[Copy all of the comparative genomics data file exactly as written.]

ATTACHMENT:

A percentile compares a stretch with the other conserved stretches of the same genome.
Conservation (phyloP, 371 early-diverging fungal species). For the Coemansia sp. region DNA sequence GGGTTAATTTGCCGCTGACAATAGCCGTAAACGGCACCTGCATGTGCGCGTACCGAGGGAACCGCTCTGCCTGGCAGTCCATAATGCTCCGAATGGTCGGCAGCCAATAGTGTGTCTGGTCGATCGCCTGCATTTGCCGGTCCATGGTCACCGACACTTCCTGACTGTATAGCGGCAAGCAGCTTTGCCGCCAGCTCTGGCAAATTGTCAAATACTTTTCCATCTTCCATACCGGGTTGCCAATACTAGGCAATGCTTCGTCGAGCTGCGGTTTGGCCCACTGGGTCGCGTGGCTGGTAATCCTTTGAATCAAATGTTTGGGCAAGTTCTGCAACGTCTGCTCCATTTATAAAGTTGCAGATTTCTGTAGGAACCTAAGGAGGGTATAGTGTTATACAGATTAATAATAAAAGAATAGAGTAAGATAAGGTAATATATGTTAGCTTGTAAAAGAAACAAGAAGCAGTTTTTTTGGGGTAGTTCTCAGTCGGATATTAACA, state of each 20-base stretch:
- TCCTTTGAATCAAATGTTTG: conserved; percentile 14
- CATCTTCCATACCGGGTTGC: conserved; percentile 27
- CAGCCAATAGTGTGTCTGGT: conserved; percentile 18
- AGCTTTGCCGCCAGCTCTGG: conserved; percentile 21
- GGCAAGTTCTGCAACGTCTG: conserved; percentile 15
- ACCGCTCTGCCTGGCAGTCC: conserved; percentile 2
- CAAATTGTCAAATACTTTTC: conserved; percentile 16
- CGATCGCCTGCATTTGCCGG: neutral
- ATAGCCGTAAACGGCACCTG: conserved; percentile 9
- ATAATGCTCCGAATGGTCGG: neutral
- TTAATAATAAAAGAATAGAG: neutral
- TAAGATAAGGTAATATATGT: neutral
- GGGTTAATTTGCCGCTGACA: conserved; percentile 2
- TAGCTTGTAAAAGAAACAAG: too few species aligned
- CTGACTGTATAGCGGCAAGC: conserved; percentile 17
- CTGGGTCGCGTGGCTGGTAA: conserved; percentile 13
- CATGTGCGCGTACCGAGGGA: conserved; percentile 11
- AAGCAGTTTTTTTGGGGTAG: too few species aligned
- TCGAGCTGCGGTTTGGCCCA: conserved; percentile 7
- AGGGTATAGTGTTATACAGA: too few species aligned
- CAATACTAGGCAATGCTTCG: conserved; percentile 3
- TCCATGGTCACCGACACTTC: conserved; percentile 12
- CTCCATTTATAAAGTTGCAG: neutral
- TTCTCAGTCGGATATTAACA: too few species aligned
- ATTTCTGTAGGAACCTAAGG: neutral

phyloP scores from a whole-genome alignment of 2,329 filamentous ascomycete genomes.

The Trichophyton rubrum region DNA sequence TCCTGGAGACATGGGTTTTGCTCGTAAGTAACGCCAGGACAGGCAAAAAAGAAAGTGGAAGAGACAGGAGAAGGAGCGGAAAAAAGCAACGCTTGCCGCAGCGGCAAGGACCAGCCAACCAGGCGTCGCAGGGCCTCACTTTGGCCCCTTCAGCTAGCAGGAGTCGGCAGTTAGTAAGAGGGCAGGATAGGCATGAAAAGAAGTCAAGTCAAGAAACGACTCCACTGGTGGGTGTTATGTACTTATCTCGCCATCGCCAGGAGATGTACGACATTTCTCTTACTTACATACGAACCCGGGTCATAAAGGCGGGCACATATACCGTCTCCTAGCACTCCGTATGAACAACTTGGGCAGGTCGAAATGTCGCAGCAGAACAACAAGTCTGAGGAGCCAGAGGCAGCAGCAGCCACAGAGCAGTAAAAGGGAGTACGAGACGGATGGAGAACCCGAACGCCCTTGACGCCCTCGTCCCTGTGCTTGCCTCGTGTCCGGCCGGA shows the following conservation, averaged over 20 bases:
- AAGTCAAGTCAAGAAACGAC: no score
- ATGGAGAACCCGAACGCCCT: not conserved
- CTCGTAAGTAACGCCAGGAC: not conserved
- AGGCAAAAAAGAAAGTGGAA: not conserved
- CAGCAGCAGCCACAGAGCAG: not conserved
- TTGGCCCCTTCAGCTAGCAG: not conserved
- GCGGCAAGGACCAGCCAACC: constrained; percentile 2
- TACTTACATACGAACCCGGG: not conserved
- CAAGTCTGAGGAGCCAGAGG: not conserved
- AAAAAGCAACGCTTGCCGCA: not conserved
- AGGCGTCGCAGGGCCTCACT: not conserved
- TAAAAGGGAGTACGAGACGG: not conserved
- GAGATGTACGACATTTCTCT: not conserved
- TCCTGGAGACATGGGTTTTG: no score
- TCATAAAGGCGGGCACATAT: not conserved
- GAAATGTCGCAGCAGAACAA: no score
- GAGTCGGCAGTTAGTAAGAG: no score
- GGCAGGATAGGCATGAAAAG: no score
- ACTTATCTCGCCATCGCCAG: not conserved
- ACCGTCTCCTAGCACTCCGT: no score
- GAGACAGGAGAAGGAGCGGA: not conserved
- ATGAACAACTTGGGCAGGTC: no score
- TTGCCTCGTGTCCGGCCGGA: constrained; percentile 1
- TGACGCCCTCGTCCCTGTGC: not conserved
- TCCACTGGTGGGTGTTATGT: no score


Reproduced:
A percentile compares a stretch with the other conserved stretches of the same genome.
Conservation (phyloP, 371 early-diverging fungal species). For the Coemansia sp. region DNA sequence GGGTTAATTTGCCGCTGACAATAGCCGTAAACGGCACCTGCATGTGCGCGTACCGAGGGAACCGCTCTGCCTGGCAGTCCATAATGCTCCGAATGGTCGGCAGCCAATAGTGTGTCTGGTCGATCGCCTGCATTTGCCGGTCCATGGTCACCGACACTTCCTGACTGTATAGCGGCAAGCAGCTTTGCCGCCAGCTCTGGCAAATTGTCAAATACTTTTCCATCTTCCATACCGGGTTGCCAATACTAGGCAATGCTTCGTCGAGCTGCGGTTTGGCCCACTGGGTCGCGTGGCTGGTAATCCTTTGAATCAAATGTTTGGGCAAGTTCTGCAACGTCTGCTCCATTTATAAAGTTGCAGATTTCTGTAGGAACCTAAGGAGGGTATAGTGTTATACAGATTAATAATAAAAGAATAGAGTAAGATAAGGTAATATATGTTAGCTTGTAAAAGAAACAAGAAGCAGTTTTTTTGGGGTAGTTCTCAGTCGGATATTAACA, state of each 20-base stretch:
- TCCTTTGAATCAAATGTTTG: conserved; percentile 14
- CATCTTCCATACCGGGTTGC: conserved; percentile 27
- CAGCCAATAGTGTGTCTGGT: conserved; percentile 18
- AGCTTTGCCGCCAGCTCTGG: conserved; percentile 21
- GGCAAGTTCTGCAACGTCTG: conserved; percentile 15
- ACCGCTCTGCCTGGCAGTCC: conserved; percentile 2
- CAAATTGTCAAATACTTTTC: conserved; percentile 16
- CGATCGCCTGCATTTGCCGG: neutral
- ATAGCCGTAAACGGCACCTG: conserved; percentile 9
- ATAATGCTCCGAATGGTCGG: neutral
- TTAATAATAAAAGAATAGAG: neutral
- TAAGATAAGGTAATATATGT: neutral
- GGGTTAATTTGCCGCTGACA: conserved; percentile 2
- TAGCTTGTAAAAGAAACAAG: too few species aligned
- CTGACTGTATAGCGGCAAGC: conserved; percentile 17
- CTGGGTCGCGTGGCTGGTAA: conserved; percentile 13
- CATGTGCGCGTACCGAGGGA: conserved; percentile 11
- AAGCAGTTTTTTTGGGGTAG: too few species aligned
- TCGAGCTGCGGTTTGGCCCA: conserved; percentile 7
- AGGGTATAGTGTTATACAGA: too few species aligned
- CAATACTAGGCAATGCTTCG: conserved; percentile 3
- TCCATGGTCACCGACACTTC: conserved; percentile 12
- CTCCATTTATAAAGTTGCAG: neutral
- TTCTCAGTCGGATATTAACA: too few species aligned
- ATTTCTGTAGGAACCTAAGG: neutral

phyloP scores from a whole-genome alignment of 2,329 filamentous ascomycete genomes.

The Trichophyton rubrum region DNA sequence TCCTGGAGACATGGGTTTTGCTCGTAAGTAACGCCAGGACAGGCAAAAAAGAAAGTGGAAGAGACAGGAGAAGGAGCGGAAAAAAGCAACGCTTGCCGCAGCGGCAAGGACCAGCCAACCAGGCGTCGCAGGGCCTCACTTTGGCCCCTTCAGCTAGCAGGAGTCGGCAGTTAGTAAGAGGGCAGGATAGGCATGAAAAGAAGTCAAGTCAAGAAACGACTCCACTGGTGGGTGTTATGTACTTATCTCGCCATCGCCAGGAGATGTACGACATTTCTCTTACTTACATACGAACCCGGGTCATAAAGGCGGGCACATATACCGTCTCCTAGCACTCCGTATGAACAACTTGGGCAGGTCGAAATGTCGCAGCAGAACAACAAGTCTGAGGAGCCAGAGGCAGCAGCAGCCACAGAGCAGTAAAAGGGAGTACGAGACGGATGGAGAACCCGAACGCCCTTGACGCCCTCGTCCCTGTGCTTGCCTCGTGTCCGGCCGGA shows the following conservation, averaged over 20 bases:
- AAGTCAAGTCAAGAAACGAC: no score
- ATGGAGAACCCGAACGCCCT: not conserved
- CTCGTAAGTAACGCCAGGAC: not conserved
- AGGCAAAAAAGAAAGTGGAA: not conserved
- CAGCAGCAGCCACAGAGCAG: not conserved
- TTGGCCCCTTCAGCTAGCAG: not conserved
- GCGGCAAGGACCAGCCAACC: constrained; percentile 2
- TACTTACATACGAACCCGGG: not conserved
- CAAGTCTGAGGAGCCAGAGG: not conserved
- AAAAAGCAACGCTTGCCGCA: not conserved
- AGGCGTCGCAGGGCCTCACT: not conserved
- TAAAAGGGAGTACGAGACGG: not conserved
- GAGATGTACGACATTTCTCT: not conserved
- TCCTGGAGACATGGGTTTTG: no score
- TCATAAAGGCGGGCACATAT: not conserved
- GAAATGTCGCAGCAGAACAA: no score
- GAGTCGGCAGTTAGTAAGAG: no score
- GGCAGGATAGGCATGAAAAG: no score
- ACTTATCTCGCCATCGCCAG: not conserved
- ACCGTCTCCTAGCACTCCGT: no score
- GAGACAGGAGAAGGAGCGGA: not conserved
- ATGAACAACTTGGGCAGGTC: no score
- TTGCCTCGTGTCCGGCCGGA: constrained; percentile 1
- TGACGCCCTCGTCCCTGTGC: not conserved
- TCCACTGGTGGGTGTTATGT: no score